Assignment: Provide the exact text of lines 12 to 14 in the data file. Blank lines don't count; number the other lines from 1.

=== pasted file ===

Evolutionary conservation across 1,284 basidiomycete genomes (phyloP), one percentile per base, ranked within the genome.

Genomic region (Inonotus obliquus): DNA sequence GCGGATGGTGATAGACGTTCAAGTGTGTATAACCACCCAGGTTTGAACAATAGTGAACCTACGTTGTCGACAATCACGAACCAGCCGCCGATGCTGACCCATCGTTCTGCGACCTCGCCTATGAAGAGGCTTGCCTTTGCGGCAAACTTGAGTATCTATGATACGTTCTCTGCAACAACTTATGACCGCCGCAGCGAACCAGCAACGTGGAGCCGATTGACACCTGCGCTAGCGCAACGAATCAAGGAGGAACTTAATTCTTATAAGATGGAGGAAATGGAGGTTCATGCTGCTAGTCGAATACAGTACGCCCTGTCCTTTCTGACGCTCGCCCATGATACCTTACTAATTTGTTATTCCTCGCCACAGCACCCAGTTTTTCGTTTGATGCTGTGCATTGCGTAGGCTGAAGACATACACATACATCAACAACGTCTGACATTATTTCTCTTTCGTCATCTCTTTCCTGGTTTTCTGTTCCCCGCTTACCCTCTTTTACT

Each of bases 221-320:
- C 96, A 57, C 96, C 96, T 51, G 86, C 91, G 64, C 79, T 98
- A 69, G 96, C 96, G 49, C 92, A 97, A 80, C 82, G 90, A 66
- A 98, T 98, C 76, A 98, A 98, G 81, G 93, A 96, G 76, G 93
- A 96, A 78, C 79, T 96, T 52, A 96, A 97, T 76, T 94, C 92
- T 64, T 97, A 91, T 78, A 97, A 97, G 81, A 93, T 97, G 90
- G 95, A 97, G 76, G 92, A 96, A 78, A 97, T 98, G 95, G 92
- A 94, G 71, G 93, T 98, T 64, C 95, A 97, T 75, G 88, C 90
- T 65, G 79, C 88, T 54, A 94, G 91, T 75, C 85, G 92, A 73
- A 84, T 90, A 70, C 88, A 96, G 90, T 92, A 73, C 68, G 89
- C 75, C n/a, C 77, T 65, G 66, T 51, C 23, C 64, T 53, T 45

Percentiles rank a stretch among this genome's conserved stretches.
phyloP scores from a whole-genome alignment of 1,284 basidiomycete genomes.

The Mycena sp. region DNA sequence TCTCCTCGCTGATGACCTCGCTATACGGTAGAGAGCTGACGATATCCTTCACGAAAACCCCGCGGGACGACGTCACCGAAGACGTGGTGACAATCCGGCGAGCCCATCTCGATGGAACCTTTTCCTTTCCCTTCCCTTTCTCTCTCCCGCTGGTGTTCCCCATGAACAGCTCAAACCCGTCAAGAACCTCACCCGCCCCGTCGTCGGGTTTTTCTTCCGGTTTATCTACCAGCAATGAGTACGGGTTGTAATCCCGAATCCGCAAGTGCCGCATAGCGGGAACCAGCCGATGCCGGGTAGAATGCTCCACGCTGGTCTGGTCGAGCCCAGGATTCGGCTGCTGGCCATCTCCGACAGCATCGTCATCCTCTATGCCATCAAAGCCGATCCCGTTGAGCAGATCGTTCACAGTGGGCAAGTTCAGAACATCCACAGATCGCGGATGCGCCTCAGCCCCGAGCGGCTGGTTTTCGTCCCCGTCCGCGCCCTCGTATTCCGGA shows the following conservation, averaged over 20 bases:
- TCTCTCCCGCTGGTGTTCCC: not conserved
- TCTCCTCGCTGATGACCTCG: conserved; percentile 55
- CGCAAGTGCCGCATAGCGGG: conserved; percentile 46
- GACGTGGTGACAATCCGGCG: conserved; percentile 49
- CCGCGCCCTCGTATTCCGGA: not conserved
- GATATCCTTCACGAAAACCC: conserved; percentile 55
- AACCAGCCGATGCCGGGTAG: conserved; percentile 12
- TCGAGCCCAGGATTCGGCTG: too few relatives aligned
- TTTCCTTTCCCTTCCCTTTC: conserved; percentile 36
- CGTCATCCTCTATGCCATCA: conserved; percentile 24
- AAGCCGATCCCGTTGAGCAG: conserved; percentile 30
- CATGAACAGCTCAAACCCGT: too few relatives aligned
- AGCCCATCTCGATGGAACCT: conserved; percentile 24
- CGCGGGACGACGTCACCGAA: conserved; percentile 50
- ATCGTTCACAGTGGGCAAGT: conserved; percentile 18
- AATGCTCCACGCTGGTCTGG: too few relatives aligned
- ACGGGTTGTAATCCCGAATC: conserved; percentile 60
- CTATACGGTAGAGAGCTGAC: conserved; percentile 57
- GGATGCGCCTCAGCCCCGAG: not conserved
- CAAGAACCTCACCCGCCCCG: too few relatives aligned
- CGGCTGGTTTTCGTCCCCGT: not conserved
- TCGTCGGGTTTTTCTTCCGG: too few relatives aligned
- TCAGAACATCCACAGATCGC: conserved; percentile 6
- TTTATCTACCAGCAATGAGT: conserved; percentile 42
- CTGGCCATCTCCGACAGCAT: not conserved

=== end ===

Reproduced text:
- A 84, T 90, A 70, C 88, A 96, G 90, T 92, A 73, C 68, G 89
- C 75, C n/a, C 77, T 65, G 66, T 51, C 23, C 64, T 53, T 45

Percentiles rank a stretch among this genome's conserved stretches.